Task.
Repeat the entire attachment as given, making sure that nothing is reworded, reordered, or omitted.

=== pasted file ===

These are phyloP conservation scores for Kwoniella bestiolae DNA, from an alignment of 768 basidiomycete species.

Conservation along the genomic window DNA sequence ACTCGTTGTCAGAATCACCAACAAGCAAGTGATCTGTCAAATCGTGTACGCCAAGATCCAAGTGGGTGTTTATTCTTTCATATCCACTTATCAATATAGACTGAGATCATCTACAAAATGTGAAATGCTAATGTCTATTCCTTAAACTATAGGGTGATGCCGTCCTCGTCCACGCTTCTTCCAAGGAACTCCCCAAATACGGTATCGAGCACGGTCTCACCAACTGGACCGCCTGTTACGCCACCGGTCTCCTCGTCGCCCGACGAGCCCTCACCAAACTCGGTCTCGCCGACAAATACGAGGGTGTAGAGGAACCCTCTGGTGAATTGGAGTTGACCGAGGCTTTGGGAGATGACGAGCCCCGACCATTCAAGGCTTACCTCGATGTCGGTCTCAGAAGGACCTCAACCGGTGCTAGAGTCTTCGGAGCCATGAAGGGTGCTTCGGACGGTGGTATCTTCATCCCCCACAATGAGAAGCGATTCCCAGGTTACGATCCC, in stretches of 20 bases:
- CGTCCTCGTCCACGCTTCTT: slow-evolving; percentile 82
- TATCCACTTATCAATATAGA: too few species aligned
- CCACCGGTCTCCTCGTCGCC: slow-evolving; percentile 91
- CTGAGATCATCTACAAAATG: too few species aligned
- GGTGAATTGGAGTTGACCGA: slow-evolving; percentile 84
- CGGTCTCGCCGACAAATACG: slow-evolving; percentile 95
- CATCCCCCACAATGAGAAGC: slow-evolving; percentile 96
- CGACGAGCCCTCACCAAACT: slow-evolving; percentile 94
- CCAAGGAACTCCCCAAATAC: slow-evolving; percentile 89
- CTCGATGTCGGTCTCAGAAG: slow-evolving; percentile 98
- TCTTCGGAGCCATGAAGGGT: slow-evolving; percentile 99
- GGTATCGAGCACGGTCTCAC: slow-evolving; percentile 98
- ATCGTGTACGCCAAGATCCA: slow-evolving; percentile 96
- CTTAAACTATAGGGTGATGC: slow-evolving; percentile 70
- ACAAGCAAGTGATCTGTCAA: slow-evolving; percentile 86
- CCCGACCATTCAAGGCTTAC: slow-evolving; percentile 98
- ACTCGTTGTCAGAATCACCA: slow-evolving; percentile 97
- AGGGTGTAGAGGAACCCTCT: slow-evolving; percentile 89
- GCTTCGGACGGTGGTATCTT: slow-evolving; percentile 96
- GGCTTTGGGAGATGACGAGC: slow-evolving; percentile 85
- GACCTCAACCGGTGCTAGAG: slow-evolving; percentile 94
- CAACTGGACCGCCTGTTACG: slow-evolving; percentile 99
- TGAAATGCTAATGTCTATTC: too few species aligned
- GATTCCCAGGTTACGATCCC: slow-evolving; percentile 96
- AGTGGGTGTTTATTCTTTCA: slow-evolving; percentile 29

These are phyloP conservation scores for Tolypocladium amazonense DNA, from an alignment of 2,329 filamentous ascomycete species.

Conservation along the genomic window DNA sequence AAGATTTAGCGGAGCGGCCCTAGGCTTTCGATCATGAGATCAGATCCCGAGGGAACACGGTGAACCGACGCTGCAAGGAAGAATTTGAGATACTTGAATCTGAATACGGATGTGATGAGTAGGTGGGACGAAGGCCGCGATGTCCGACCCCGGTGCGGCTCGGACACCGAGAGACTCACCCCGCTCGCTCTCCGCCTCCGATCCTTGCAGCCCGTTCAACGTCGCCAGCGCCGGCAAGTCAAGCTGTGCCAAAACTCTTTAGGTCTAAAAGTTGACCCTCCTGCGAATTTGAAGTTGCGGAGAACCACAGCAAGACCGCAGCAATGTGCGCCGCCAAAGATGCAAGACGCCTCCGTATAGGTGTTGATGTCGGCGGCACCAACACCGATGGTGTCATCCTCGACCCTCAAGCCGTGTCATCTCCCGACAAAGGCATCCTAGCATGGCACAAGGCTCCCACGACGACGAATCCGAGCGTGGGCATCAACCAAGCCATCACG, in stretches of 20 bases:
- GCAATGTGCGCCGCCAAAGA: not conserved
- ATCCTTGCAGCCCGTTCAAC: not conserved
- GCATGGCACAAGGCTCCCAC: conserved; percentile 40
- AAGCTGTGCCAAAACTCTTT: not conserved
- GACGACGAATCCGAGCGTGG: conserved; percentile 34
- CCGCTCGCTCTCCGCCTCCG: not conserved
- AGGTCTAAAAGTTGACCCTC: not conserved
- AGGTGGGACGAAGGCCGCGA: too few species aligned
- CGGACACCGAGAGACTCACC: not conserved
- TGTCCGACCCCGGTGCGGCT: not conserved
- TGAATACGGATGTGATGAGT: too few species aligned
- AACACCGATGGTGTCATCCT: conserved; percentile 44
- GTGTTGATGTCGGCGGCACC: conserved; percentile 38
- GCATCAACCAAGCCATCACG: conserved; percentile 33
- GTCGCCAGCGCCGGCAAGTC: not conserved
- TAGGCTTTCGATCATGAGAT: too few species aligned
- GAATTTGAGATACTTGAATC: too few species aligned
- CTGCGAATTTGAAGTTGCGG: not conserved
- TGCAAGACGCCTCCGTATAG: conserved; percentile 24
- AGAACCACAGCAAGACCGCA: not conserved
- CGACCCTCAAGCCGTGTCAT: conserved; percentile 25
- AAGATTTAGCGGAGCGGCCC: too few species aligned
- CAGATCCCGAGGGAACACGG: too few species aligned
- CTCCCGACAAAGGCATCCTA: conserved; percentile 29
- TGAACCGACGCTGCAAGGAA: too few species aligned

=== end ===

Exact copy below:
These are phyloP conservation scores for Kwoniella bestiolae DNA, from an alignment of 768 basidiomycete species.

Conservation along the genomic window DNA sequence ACTCGTTGTCAGAATCACCAACAAGCAAGTGATCTGTCAAATCGTGTACGCCAAGATCCAAGTGGGTGTTTATTCTTTCATATCCACTTATCAATATAGACTGAGATCATCTACAAAATGTGAAATGCTAATGTCTATTCCTTAAACTATAGGGTGATGCCGTCCTCGTCCACGCTTCTTCCAAGGAACTCCCCAAATACGGTATCGAGCACGGTCTCACCAACTGGACCGCCTGTTACGCCACCGGTCTCCTCGTCGCCCGACGAGCCCTCACCAAACTCGGTCTCGCCGACAAATACGAGGGTGTAGAGGAACCCTCTGGTGAATTGGAGTTGACCGAGGCTTTGGGAGATGACGAGCCCCGACCATTCAAGGCTTACCTCGATGTCGGTCTCAGAAGGACCTCAACCGGTGCTAGAGTCTTCGGAGCCATGAAGGGTGCTTCGGACGGTGGTATCTTCATCCCCCACAATGAGAAGCGATTCCCAGGTTACGATCCC, in stretches of 20 bases:
- CGTCCTCGTCCACGCTTCTT: slow-evolving; percentile 82
- TATCCACTTATCAATATAGA: too few species aligned
- CCACCGGTCTCCTCGTCGCC: slow-evolving; percentile 91
- CTGAGATCATCTACAAAATG: too few species aligned
- GGTGAATTGGAGTTGACCGA: slow-evolving; percentile 84
- CGGTCTCGCCGACAAATACG: slow-evolving; percentile 95
- CATCCCCCACAATGAGAAGC: slow-evolving; percentile 96
- CGACGAGCCCTCACCAAACT: slow-evolving; percentile 94
- CCAAGGAACTCCCCAAATAC: slow-evolving; percentile 89
- CTCGATGTCGGTCTCAGAAG: slow-evolving; percentile 98
- TCTTCGGAGCCATGAAGGGT: slow-evolving; percentile 99
- GGTATCGAGCACGGTCTCAC: slow-evolving; percentile 98
- ATCGTGTACGCCAAGATCCA: slow-evolving; percentile 96
- CTTAAACTATAGGGTGATGC: slow-evolving; percentile 70
- ACAAGCAAGTGATCTGTCAA: slow-evolving; percentile 86
- CCCGACCATTCAAGGCTTAC: slow-evolving; percentile 98
- ACTCGTTGTCAGAATCACCA: slow-evolving; percentile 97
- AGGGTGTAGAGGAACCCTCT: slow-evolving; percentile 89
- GCTTCGGACGGTGGTATCTT: slow-evolving; percentile 96
- GGCTTTGGGAGATGACGAGC: slow-evolving; percentile 85
- GACCTCAACCGGTGCTAGAG: slow-evolving; percentile 94
- CAACTGGACCGCCTGTTACG: slow-evolving; percentile 99
- TGAAATGCTAATGTCTATTC: too few species aligned
- GATTCCCAGGTTACGATCCC: slow-evolving; percentile 96
- AGTGGGTGTTTATTCTTTCA: slow-evolving; percentile 29

These are phyloP conservation scores for Tolypocladium amazonense DNA, from an alignment of 2,329 filamentous ascomycete species.

Conservation along the genomic window DNA sequence AAGATTTAGCGGAGCGGCCCTAGGCTTTCGATCATGAGATCAGATCCCGAGGGAACACGGTGAACCGACGCTGCAAGGAAGAATTTGAGATACTTGAATCTGAATACGGATGTGATGAGTAGGTGGGACGAAGGCCGCGATGTCCGACCCCGGTGCGGCTCGGACACCGAGAGACTCACCCCGCTCGCTCTCCGCCTCCGATCCTTGCAGCCCGTTCAACGTCGCCAGCGCCGGCAAGTCAAGCTGTGCCAAAACTCTTTAGGTCTAAAAGTTGACCCTCCTGCGAATTTGAAGTTGCGGAGAACCACAGCAAGACCGCAGCAATGTGCGCCGCCAAAGATGCAAGACGCCTCCGTATAGGTGTTGATGTCGGCGGCACCAACACCGATGGTGTCATCCTCGACCCTCAAGCCGTGTCATCTCCCGACAAAGGCATCCTAGCATGGCACAAGGCTCCCACGACGACGAATCCGAGCGTGGGCATCAACCAAGCCATCACG, in stretches of 20 bases:
- GCAATGTGCGCCGCCAAAGA: not conserved
- ATCCTTGCAGCCCGTTCAAC: not conserved
- GCATGGCACAAGGCTCCCAC: conserved; percentile 40
- AAGCTGTGCCAAAACTCTTT: not conserved
- GACGACGAATCCGAGCGTGG: conserved; percentile 34
- CCGCTCGCTCTCCGCCTCCG: not conserved
- AGGTCTAAAAGTTGACCCTC: not conserved
- AGGTGGGACGAAGGCCGCGA: too few species aligned
- CGGACACCGAGAGACTCACC: not conserved
- TGTCCGACCCCGGTGCGGCT: not conserved
- TGAATACGGATGTGATGAGT: too few species aligned
- AACACCGATGGTGTCATCCT: conserved; percentile 44
- GTGTTGATGTCGGCGGCACC: conserved; percentile 38
- GCATCAACCAAGCCATCACG: conserved; percentile 33
- GTCGCCAGCGCCGGCAAGTC: not conserved
- TAGGCTTTCGATCATGAGAT: too few species aligned
- GAATTTGAGATACTTGAATC: too few species aligned
- CTGCGAATTTGAAGTTGCGG: not conserved
- TGCAAGACGCCTCCGTATAG: conserved; percentile 24
- AGAACCACAGCAAGACCGCA: not conserved
- CGACCCTCAAGCCGTGTCAT: conserved; percentile 25
- AAGATTTAGCGGAGCGGCCC: too few species aligned
- CAGATCCCGAGGGAACACGG: too few species aligned
- CTCCCGACAAAGGCATCCTA: conserved; percentile 29
- TGAACCGACGCTGCAAGGAA: too few species aligned